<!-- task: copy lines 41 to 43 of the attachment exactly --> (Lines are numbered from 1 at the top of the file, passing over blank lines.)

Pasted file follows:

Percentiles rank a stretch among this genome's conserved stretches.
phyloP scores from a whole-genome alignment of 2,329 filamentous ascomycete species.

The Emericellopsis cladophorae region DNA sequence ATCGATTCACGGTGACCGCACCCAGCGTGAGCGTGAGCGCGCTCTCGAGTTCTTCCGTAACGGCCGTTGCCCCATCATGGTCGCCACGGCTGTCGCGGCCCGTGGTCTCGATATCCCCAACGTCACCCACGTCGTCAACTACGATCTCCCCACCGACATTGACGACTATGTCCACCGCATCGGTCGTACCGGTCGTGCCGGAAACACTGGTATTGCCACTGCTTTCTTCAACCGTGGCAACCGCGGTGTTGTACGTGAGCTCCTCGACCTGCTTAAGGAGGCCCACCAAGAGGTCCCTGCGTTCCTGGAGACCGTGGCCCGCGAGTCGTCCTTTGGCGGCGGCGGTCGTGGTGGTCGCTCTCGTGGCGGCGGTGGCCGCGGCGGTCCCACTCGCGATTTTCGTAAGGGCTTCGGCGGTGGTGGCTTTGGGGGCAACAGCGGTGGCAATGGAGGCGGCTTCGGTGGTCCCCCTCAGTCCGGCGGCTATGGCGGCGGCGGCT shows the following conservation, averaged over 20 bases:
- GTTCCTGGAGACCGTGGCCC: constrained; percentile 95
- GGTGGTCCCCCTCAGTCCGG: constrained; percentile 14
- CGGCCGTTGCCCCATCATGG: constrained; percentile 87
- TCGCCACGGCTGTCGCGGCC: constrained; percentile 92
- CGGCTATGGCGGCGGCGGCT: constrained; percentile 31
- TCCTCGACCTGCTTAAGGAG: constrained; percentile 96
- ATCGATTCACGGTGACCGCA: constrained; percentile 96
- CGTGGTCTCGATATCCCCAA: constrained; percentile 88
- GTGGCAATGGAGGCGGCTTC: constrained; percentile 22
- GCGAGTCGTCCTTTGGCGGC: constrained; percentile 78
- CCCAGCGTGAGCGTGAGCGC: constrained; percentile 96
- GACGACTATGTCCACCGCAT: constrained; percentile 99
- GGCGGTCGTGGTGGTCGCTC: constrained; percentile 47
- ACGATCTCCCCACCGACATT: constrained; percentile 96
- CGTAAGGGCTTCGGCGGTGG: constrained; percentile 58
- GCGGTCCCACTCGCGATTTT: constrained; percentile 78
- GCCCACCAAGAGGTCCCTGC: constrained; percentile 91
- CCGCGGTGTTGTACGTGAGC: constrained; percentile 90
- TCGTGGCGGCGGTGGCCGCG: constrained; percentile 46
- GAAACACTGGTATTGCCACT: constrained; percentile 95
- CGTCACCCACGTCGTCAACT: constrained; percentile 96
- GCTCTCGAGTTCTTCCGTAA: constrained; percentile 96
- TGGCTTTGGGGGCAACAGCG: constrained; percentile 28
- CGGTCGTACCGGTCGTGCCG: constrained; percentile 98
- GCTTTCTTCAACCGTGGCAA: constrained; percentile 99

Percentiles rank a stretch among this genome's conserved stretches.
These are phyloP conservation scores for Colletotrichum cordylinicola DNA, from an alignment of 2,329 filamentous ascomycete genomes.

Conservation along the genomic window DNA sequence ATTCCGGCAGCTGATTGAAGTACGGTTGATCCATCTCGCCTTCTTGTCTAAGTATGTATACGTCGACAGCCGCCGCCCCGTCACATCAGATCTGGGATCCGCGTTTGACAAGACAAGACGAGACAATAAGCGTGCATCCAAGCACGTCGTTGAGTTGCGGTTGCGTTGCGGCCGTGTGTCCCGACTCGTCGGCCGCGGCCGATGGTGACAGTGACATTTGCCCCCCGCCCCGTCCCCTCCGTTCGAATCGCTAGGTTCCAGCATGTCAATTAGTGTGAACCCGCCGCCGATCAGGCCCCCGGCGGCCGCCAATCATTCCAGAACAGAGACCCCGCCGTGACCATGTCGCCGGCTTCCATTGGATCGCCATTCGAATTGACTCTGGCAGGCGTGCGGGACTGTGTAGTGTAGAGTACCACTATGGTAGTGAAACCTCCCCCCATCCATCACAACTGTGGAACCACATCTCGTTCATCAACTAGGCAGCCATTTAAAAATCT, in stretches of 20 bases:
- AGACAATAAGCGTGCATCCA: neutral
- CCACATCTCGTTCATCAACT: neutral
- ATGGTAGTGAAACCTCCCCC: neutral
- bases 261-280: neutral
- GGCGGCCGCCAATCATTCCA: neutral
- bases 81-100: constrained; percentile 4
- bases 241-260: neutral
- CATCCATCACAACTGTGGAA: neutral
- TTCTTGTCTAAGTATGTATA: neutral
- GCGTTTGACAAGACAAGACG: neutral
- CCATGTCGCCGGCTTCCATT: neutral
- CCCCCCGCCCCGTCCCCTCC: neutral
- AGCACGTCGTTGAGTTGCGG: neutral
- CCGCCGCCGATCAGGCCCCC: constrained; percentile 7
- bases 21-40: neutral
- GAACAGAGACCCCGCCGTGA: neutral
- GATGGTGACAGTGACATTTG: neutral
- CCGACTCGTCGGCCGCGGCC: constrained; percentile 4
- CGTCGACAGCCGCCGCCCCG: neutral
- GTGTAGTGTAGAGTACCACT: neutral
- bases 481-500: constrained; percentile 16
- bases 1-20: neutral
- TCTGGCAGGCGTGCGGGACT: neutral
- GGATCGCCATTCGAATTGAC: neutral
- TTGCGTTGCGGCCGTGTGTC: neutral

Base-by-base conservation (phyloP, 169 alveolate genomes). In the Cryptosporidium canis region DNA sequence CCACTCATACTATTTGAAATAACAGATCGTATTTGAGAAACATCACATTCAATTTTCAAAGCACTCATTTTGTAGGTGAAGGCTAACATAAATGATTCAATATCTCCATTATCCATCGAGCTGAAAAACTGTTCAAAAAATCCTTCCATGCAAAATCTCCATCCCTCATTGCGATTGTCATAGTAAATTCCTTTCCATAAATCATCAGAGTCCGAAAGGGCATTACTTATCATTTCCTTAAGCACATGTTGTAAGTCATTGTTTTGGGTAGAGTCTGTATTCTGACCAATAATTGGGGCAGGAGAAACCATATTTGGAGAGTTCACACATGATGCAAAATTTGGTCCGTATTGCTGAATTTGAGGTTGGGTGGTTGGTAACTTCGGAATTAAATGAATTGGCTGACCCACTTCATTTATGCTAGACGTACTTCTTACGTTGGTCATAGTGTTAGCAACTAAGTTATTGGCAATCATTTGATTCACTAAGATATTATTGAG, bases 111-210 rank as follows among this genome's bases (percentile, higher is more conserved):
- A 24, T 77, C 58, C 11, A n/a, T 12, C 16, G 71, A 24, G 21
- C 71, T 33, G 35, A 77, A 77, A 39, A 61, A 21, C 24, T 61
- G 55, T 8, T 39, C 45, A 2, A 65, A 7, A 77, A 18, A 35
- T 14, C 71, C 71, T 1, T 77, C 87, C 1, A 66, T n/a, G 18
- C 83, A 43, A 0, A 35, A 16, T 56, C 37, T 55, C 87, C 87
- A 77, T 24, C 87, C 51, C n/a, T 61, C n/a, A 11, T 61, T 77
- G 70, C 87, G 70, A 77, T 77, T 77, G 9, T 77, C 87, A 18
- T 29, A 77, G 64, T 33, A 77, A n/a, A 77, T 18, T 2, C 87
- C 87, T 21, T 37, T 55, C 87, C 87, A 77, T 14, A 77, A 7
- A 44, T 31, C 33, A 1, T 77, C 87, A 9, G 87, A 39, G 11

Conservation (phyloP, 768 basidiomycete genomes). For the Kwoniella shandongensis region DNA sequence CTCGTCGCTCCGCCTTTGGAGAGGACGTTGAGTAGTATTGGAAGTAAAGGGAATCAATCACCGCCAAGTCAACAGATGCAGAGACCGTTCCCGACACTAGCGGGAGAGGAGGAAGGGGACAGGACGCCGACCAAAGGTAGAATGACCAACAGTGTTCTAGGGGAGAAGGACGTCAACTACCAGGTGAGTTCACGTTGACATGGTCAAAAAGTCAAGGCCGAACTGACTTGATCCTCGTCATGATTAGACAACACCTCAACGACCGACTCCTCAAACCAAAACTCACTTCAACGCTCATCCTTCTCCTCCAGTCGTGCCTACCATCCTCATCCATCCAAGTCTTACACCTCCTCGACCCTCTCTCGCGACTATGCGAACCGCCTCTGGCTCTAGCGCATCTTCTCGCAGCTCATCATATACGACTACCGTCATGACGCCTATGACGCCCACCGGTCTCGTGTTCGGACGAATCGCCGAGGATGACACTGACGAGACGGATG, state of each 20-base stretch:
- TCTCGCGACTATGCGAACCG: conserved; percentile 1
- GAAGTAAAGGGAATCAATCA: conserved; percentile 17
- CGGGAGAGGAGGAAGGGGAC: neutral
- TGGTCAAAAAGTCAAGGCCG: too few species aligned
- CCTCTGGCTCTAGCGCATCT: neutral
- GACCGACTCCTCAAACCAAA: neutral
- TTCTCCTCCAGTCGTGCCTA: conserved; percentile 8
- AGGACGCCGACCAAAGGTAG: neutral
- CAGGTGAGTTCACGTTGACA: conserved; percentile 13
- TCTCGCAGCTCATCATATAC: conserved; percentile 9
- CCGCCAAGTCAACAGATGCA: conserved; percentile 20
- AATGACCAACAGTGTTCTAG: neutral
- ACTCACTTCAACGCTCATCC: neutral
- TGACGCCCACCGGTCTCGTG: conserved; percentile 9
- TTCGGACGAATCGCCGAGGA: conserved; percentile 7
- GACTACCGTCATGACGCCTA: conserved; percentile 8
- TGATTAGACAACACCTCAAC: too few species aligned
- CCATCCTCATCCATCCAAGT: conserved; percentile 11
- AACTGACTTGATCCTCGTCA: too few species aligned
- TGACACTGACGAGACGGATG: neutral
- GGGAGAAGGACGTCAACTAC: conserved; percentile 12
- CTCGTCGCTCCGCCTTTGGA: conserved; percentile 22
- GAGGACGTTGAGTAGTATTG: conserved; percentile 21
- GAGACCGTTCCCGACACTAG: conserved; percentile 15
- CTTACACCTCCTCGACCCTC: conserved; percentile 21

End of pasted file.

- GCGTTTGACAAGACAAGACG: neutral
- CCATGTCGCCGGCTTCCATT: neutral
- CCCCCCGCCCCGTCCCCTCC: neutral